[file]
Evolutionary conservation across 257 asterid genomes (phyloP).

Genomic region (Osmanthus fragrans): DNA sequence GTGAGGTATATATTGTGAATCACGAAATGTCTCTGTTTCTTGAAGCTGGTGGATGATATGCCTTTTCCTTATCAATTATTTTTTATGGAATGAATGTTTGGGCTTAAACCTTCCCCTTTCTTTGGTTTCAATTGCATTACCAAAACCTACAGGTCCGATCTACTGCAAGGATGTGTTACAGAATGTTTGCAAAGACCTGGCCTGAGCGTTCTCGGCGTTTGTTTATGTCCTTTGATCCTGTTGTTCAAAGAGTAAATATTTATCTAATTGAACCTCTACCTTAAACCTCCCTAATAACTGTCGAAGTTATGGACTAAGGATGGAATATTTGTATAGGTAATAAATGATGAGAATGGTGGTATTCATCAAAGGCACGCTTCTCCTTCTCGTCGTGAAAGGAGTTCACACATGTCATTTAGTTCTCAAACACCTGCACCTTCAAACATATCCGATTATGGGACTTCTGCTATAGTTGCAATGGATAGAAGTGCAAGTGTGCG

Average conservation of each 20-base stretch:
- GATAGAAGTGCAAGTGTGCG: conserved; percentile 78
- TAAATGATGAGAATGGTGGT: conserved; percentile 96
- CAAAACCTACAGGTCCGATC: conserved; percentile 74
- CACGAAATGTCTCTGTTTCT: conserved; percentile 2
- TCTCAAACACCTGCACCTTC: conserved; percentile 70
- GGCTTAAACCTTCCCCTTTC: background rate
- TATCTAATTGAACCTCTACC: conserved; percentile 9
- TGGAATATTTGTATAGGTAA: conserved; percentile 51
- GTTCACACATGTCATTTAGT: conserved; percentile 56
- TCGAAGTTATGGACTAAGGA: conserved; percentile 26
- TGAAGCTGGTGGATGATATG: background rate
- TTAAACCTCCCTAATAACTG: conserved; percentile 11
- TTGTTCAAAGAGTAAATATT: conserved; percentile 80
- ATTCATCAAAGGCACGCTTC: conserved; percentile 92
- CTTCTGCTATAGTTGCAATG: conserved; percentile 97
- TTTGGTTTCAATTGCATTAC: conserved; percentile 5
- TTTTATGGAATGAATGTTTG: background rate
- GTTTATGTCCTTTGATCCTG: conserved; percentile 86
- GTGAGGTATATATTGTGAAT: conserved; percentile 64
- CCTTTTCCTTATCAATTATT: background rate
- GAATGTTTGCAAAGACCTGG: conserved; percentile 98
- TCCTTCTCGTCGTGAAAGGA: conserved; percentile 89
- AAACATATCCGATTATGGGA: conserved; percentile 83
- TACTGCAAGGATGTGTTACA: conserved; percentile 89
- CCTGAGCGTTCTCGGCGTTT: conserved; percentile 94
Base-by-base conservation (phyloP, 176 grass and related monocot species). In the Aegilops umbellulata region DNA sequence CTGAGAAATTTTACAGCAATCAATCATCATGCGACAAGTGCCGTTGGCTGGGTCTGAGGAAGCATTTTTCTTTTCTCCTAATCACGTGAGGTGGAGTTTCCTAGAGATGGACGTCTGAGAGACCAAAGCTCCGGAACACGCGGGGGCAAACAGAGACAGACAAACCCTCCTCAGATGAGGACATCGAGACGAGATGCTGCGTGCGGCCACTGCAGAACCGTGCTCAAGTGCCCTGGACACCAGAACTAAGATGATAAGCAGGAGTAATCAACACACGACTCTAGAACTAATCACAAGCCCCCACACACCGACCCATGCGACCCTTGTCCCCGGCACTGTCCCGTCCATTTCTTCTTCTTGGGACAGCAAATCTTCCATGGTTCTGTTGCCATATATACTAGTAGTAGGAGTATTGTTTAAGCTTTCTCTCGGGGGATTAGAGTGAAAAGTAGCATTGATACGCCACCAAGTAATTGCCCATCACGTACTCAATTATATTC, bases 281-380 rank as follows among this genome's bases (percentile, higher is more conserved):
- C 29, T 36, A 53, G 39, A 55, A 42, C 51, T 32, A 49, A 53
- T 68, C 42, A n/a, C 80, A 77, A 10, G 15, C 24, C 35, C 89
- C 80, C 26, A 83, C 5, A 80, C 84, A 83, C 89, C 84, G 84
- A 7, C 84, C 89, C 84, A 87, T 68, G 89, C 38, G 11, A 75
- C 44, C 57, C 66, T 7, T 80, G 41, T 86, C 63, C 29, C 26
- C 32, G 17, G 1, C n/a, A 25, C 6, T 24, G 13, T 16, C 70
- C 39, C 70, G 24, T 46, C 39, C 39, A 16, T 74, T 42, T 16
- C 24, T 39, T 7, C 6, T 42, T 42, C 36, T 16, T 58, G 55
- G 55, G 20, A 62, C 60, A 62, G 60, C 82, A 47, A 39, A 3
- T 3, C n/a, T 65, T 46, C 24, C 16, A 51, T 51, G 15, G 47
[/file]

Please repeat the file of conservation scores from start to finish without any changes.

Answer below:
Evolutionary conservation across 257 asterid genomes (phyloP).

Genomic region (Osmanthus fragrans): DNA sequence GTGAGGTATATATTGTGAATCACGAAATGTCTCTGTTTCTTGAAGCTGGTGGATGATATGCCTTTTCCTTATCAATTATTTTTTATGGAATGAATGTTTGGGCTTAAACCTTCCCCTTTCTTTGGTTTCAATTGCATTACCAAAACCTACAGGTCCGATCTACTGCAAGGATGTGTTACAGAATGTTTGCAAAGACCTGGCCTGAGCGTTCTCGGCGTTTGTTTATGTCCTTTGATCCTGTTGTTCAAAGAGTAAATATTTATCTAATTGAACCTCTACCTTAAACCTCCCTAATAACTGTCGAAGTTATGGACTAAGGATGGAATATTTGTATAGGTAATAAATGATGAGAATGGTGGTATTCATCAAAGGCACGCTTCTCCTTCTCGTCGTGAAAGGAGTTCACACATGTCATTTAGTTCTCAAACACCTGCACCTTCAAACATATCCGATTATGGGACTTCTGCTATAGTTGCAATGGATAGAAGTGCAAGTGTGCG

Average conservation of each 20-base stretch:
- GATAGAAGTGCAAGTGTGCG: conserved; percentile 78
- TAAATGATGAGAATGGTGGT: conserved; percentile 96
- CAAAACCTACAGGTCCGATC: conserved; percentile 74
- CACGAAATGTCTCTGTTTCT: conserved; percentile 2
- TCTCAAACACCTGCACCTTC: conserved; percentile 70
- GGCTTAAACCTTCCCCTTTC: background rate
- TATCTAATTGAACCTCTACC: conserved; percentile 9
- TGGAATATTTGTATAGGTAA: conserved; percentile 51
- GTTCACACATGTCATTTAGT: conserved; percentile 56
- TCGAAGTTATGGACTAAGGA: conserved; percentile 26
- TGAAGCTGGTGGATGATATG: background rate
- TTAAACCTCCCTAATAACTG: conserved; percentile 11
- TTGTTCAAAGAGTAAATATT: conserved; percentile 80
- ATTCATCAAAGGCACGCTTC: conserved; percentile 92
- CTTCTGCTATAGTTGCAATG: conserved; percentile 97
- TTTGGTTTCAATTGCATTAC: conserved; percentile 5
- TTTTATGGAATGAATGTTTG: background rate
- GTTTATGTCCTTTGATCCTG: conserved; percentile 86
- GTGAGGTATATATTGTGAAT: conserved; percentile 64
- CCTTTTCCTTATCAATTATT: background rate
- GAATGTTTGCAAAGACCTGG: conserved; percentile 98
- TCCTTCTCGTCGTGAAAGGA: conserved; percentile 89
- AAACATATCCGATTATGGGA: conserved; percentile 83
- TACTGCAAGGATGTGTTACA: conserved; percentile 89
- CCTGAGCGTTCTCGGCGTTT: conserved; percentile 94
Base-by-base conservation (phyloP, 176 grass and related monocot species). In the Aegilops umbellulata region DNA sequence CTGAGAAATTTTACAGCAATCAATCATCATGCGACAAGTGCCGTTGGCTGGGTCTGAGGAAGCATTTTTCTTTTCTCCTAATCACGTGAGGTGGAGTTTCCTAGAGATGGACGTCTGAGAGACCAAAGCTCCGGAACACGCGGGGGCAAACAGAGACAGACAAACCCTCCTCAGATGAGGACATCGAGACGAGATGCTGCGTGCGGCCACTGCAGAACCGTGCTCAAGTGCCCTGGACACCAGAACTAAGATGATAAGCAGGAGTAATCAACACACGACTCTAGAACTAATCACAAGCCCCCACACACCGACCCATGCGACCCTTGTCCCCGGCACTGTCCCGTCCATTTCTTCTTCTTGGGACAGCAAATCTTCCATGGTTCTGTTGCCATATATACTAGTAGTAGGAGTATTGTTTAAGCTTTCTCTCGGGGGATTAGAGTGAAAAGTAGCATTGATACGCCACCAAGTAATTGCCCATCACGTACTCAATTATATTC, bases 281-380 rank as follows among this genome's bases (percentile, higher is more conserved):
- C 29, T 36, A 53, G 39, A 55, A 42, C 51, T 32, A 49, A 53
- T 68, C 42, A n/a, C 80, A 77, A 10, G 15, C 24, C 35, C 89
- C 80, C 26, A 83, C 5, A 80, C 84, A 83, C 89, C 84, G 84
- A 7, C 84, C 89, C 84, A 87, T 68, G 89, C 38, G 11, A 75
- C 44, C 57, C 66, T 7, T 80, G 41, T 86, C 63, C 29, C 26
- C 32, G 17, G 1, C n/a, A 25, C 6, T 24, G 13, T 16, C 70
- C 39, C 70, G 24, T 46, C 39, C 39, A 16, T 74, T 42, T 16
- C 24, T 39, T 7, C 6, T 42, T 42, C 36, T 16, T 58, G 55
- G 55, G 20, A 62, C 60, A 62, G 60, C 82, A 47, A 39, A 3
- T 3, C n/a, T 65, T 46, C 24, C 16, A 51, T 51, G 15, G 47